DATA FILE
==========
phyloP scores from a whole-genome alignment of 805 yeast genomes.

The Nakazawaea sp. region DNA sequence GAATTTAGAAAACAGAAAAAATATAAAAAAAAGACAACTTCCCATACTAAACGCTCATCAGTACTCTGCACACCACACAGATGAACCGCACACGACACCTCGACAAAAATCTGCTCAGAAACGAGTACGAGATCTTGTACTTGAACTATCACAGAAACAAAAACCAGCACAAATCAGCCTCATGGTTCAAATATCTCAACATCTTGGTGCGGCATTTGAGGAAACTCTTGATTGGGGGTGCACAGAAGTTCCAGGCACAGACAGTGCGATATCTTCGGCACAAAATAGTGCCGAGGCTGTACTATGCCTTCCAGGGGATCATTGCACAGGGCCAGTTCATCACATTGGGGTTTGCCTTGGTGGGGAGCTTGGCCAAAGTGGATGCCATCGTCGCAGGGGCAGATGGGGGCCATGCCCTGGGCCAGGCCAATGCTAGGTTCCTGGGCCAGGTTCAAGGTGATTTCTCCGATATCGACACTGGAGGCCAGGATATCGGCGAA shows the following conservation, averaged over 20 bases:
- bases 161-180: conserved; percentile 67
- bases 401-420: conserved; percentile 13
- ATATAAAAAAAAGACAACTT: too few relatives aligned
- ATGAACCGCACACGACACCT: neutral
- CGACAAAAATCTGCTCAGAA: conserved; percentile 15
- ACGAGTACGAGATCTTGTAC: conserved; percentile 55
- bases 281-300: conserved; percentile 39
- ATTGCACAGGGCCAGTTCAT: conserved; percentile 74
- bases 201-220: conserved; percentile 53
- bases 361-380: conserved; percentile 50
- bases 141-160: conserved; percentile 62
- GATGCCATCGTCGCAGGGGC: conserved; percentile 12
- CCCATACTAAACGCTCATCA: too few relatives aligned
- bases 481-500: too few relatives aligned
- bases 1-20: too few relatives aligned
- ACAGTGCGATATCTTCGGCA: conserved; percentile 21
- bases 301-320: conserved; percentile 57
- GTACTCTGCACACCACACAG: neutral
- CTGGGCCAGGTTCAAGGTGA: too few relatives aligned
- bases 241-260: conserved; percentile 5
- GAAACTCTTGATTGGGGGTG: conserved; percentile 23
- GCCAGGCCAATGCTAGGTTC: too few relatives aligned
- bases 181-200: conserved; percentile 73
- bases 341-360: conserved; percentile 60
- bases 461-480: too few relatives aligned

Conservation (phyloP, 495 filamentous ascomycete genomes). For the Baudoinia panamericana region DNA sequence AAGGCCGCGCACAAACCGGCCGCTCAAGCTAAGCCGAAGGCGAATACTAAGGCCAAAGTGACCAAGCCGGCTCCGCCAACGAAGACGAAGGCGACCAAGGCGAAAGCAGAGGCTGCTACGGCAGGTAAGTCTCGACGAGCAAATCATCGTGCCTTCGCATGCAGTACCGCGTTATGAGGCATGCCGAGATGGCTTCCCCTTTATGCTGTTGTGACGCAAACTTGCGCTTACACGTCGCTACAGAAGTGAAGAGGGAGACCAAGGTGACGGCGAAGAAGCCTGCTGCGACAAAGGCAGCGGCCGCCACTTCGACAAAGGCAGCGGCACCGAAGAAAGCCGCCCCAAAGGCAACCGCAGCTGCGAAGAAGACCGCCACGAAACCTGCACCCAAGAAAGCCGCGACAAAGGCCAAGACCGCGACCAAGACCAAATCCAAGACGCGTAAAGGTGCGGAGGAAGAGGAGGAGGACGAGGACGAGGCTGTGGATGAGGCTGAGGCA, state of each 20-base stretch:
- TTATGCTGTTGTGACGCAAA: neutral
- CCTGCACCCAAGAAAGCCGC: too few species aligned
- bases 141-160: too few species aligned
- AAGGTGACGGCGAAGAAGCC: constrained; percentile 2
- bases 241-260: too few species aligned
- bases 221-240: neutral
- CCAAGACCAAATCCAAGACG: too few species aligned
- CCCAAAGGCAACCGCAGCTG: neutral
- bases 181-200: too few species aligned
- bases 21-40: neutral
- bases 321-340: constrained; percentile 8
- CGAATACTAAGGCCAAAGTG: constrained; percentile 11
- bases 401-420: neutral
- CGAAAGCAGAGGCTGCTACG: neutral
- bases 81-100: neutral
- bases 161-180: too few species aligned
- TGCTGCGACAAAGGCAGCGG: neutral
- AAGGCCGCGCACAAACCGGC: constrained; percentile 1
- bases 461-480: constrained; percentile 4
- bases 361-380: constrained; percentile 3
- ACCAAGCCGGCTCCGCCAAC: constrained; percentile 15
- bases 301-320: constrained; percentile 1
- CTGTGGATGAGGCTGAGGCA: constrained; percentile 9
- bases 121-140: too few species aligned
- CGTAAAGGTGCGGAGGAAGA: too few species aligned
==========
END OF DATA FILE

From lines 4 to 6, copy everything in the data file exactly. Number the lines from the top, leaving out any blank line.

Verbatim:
- bases 401-420: conserved; percentile 13
- ATATAAAAAAAAGACAACTT: too few relatives aligned
- ATGAACCGCACACGACACCT: neutral